There are some edges in
ctypes where you may be expect something
else than what actually happens.
Consider the following example:
>>> from ctypes import * >>> class POINT(Structure): ... _fields_ = ("x", c_int), ("y", c_int) ... >>> class RECT(Structure): ... _fields_ = ("a", POINT), ("b", POINT) ... >>> p1 = POINT(1, 2) >>> p2 = POINT(3, 4) >>> rc = RECT(p1, p2) >>> print rc.a.x, rc.a.y, rc.b.x, rc.b.y 1 2 3 4 >>> # now swap the two points >>> rc.a, rc.b = rc.b, rc.a >>> print rc.a.x, rc.a.y, rc.b.x, rc.b.y 3 4 3 4 >>>
Hm. We certainly expected the last statement to print
3 4 1 2.
What happended? Here are the steps of the
rc.a, rc.b = rc.b, rc.a
>>> temp0, temp1 = rc.b, rc.a >>> rc.a = temp0 >>> rc.b = temp1 >>>
temp1 are objects still using the internal
buffer of the
rc object above. So executing
rc.a = temp0
copies the buffer contents of
rc 's buffer. This,
in turn, changes the contents of
temp1. So, the last assignment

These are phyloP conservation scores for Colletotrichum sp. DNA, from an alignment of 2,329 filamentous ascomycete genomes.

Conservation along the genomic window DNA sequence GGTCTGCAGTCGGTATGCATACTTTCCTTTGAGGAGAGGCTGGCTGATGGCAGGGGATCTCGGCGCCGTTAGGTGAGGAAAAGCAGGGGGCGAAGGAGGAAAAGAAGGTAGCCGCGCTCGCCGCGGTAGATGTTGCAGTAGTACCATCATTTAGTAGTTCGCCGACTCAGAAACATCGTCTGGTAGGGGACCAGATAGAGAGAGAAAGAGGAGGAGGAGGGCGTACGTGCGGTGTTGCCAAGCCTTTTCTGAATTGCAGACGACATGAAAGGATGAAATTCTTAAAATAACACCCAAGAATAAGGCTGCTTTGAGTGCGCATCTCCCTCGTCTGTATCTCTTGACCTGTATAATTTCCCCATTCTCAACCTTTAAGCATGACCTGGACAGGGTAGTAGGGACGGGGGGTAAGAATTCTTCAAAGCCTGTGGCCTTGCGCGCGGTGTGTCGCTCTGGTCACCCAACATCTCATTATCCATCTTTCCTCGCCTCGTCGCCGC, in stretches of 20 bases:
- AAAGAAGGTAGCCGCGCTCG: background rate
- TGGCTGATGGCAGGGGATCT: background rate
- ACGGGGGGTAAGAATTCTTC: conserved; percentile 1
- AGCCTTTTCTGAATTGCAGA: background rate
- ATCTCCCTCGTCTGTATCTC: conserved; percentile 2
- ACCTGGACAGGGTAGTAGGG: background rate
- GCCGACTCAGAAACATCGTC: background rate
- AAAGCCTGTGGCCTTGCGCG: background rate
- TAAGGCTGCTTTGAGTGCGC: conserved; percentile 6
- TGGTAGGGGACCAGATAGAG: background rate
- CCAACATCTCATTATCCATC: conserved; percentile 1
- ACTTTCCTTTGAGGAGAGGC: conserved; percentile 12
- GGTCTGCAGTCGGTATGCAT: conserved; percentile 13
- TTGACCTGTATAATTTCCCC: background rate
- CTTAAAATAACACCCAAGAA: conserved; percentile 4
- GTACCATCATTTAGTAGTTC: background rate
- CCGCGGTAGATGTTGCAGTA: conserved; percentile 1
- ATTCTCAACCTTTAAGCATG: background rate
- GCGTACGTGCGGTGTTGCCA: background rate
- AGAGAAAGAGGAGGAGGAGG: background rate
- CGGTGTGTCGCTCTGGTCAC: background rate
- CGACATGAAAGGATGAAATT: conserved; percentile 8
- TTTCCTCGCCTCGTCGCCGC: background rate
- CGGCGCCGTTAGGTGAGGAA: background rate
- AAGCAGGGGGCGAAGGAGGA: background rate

rc.b = temp1, doesn't have the expected effect.
Keep in mind that retrieving subobjects from Structure, Unions, and Arrays doesn't copy the subobject, instead it retrieves a wrapper object accessing the root-object's underlying buffer.
Another example that may behave different from what one would expect is this:
>>> s = c_char_p() >>> s.value = "abc def ghi" >>> s.value 'abc def ghi' >>> s.value is s.value False >>>
Why is it printing
False? ctypes instances are objects containing
a memory block plus some descriptors accessing the contents of the
memory. Storing a Python object in the memory block does not store
the object itself, instead the
contents of the object is stored.
Accessing the contents again constructs a new Python each time!
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